Amazon has filed a lawsuit against the New York state attorney general’s office as a preemptive effort to prevent legal action over the company’s handling of COVID-19 conditions at a Staten Island warehouse last spring. Amazon is seeking an injunction preventing the attorney general’s office from trying to exercise “regulatory authority over workplace safety responses to COVID-19 and claims of retaliation against workers who protest working conditions.”
Workers at Amazon’s JKF8 warehouse said last March that they didn’t have necessary protective equipment and were not informed when co-workers tested positive for the virus. Amazon fired several workers who protested the conditions, including Chris Smalls, who organized a walkout in March.
The company said Smalls was fired for violating social distancing guidelines, not for protesting. New York Attorney General Letitia James called Smalls’ firing “disgraceful” at the time and pushed for an investigation by the National Labor Relations Board. In April, five US Senators wrote a letter to Amazon questioning its handling of Smalls’ dismissal. Amazon said at the time that the workers “were not terminated for talking publicly about working conditions” but for violating safety policies.
In its complaint, Amazon argues that James’ office “lacks the legal authority” to demand legal remedies such as surrender of profit, instead claiming that the federal Occupational Safety and Health Administration has jurisdiction over any workplace safety claims brought under New York labor laws. In addition, the lawsuit claims, the National Labor Relations Board would have authority over Smalls and other employees’ claims of retaliation, not the attorney general’s office.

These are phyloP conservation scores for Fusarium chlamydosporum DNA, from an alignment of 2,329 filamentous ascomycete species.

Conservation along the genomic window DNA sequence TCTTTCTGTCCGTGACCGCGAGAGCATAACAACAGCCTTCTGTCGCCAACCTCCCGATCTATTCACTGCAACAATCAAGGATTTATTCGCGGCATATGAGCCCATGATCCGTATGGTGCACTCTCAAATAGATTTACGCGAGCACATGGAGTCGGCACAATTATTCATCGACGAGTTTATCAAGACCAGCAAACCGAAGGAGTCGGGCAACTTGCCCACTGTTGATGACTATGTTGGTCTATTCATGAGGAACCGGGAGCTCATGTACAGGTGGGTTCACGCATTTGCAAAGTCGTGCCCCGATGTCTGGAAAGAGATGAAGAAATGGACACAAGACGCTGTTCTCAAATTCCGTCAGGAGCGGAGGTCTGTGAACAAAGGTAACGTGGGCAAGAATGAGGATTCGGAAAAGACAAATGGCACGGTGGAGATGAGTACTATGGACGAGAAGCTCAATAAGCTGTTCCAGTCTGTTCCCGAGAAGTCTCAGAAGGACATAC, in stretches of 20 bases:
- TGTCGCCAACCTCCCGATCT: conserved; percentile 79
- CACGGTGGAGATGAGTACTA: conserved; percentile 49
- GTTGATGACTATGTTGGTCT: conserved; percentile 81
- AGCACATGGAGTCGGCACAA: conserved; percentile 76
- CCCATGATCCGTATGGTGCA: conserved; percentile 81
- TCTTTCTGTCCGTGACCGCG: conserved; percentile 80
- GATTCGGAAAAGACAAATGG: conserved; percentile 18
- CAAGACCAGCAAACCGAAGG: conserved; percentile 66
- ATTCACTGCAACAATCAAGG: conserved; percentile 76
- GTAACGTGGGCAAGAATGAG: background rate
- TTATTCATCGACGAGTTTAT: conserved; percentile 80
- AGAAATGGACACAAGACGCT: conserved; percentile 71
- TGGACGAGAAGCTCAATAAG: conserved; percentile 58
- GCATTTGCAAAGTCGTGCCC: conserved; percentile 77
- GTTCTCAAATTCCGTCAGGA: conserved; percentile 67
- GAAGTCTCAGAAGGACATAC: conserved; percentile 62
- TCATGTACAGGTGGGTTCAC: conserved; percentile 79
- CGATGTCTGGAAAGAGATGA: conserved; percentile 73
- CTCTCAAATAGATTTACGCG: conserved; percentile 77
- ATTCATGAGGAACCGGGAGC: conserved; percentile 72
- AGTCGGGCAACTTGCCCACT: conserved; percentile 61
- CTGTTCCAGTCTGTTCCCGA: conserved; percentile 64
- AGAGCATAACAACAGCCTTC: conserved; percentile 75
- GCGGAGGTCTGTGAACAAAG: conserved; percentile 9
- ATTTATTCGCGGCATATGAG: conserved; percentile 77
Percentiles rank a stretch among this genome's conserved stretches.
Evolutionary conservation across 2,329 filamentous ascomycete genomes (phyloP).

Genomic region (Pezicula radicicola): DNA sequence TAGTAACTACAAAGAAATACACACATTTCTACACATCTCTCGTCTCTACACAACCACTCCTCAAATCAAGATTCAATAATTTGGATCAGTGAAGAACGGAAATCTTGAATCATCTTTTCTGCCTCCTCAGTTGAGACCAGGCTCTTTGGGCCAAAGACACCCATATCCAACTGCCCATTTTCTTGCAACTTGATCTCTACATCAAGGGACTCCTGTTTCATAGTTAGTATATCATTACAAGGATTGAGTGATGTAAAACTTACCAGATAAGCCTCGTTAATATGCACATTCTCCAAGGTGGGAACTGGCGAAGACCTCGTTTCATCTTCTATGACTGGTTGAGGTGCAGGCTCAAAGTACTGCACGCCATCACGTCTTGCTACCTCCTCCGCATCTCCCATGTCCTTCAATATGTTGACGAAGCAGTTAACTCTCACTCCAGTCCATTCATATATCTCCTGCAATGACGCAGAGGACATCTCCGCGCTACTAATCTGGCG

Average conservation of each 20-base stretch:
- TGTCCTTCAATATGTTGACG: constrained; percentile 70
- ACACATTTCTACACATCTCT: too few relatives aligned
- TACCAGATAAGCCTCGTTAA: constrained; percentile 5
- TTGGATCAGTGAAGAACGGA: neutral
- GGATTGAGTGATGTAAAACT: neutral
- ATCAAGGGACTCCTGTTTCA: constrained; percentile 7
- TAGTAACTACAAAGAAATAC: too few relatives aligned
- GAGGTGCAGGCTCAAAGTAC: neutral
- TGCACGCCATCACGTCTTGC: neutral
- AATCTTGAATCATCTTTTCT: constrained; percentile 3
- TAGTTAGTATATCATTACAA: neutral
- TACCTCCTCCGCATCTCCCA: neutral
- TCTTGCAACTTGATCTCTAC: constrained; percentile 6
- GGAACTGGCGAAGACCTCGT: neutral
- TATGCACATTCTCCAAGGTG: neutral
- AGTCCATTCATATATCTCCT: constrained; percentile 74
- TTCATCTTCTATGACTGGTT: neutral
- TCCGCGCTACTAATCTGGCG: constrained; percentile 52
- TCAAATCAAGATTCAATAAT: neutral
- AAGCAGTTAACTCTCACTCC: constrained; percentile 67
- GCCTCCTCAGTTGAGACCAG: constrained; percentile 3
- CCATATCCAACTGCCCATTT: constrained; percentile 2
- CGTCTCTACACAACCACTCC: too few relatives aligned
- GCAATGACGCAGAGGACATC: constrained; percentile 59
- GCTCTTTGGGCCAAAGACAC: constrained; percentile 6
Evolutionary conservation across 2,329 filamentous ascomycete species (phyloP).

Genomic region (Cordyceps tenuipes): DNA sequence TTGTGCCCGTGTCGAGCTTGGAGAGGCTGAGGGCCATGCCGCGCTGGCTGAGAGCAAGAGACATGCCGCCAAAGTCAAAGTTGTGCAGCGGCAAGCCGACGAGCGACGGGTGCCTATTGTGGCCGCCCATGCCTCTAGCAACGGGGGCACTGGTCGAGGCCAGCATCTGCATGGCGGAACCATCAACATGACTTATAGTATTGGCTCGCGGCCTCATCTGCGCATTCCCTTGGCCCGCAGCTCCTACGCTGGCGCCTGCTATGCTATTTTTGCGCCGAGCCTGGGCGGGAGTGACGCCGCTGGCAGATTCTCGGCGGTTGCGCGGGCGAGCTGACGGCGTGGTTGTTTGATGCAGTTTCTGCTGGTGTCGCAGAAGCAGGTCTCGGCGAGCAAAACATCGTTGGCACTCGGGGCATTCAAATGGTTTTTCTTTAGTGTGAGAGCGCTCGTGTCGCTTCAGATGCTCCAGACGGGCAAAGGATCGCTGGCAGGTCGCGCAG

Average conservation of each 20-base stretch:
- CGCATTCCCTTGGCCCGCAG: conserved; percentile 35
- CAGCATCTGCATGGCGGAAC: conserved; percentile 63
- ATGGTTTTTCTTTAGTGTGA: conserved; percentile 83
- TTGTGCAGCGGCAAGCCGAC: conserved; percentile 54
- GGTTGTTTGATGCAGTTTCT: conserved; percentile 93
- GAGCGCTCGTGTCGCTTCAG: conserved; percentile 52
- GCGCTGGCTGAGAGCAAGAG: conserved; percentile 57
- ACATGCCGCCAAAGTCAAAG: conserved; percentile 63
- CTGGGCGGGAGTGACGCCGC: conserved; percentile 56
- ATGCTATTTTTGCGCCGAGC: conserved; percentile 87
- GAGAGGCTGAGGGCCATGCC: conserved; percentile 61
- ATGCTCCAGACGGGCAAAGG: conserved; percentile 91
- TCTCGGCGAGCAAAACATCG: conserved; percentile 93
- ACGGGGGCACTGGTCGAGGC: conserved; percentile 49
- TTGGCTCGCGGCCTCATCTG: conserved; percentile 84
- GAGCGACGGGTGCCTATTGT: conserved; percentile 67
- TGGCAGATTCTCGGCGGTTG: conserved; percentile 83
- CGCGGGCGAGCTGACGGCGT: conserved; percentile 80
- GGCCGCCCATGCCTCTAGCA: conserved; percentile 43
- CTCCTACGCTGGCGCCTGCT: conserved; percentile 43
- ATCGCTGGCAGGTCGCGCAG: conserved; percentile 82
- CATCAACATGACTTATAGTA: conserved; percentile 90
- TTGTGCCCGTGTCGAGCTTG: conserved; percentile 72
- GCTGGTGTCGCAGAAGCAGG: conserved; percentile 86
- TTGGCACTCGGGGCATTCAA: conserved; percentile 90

The lawsuit claims the Staten Island facility passed an inspection by the sheriff’s office of New York on March 30th, which found that the workers’ safety complaints were “baseless.” The company claims it conducts regular temperature checks, provides staggered shifts, and promotes social distancing at the warehouse.
In a statement emailed to The Verge, James called Amazon’s lawsuit “nothing more than a sad attempt to distract from the facts and shirk accountability for its failures to protect hardworking employees from a deadly virus.” She added her office would “not be initimidated by anyone, especially corporate bullies that put profits over the health and safety of working people.”
An Amazon spokesperson said Friday that since its complaint was very detailed it was not providing further comment.
During its second-quarter earnings announcement last April, Amazon pledged to spend $4 billion to deal with the impact of COVID-19, but complaints from warehouse and other Amazon workers continued; in May, a French court shut down Amazon’s warehouses in the country after labor unions said the company wasn’t doing enough to protect them from the virus. And in June, a prominent Amazon vice president resigned from the company, accusing it in a scathing public blog post of ignoring the “the human costs of the relentless growth and accumulation of wealth and power.”
Amazon said in its fourth-quarter earnings report earlier this month that its full-year 2020 net sales were up 38 percent to $386.1 billion.
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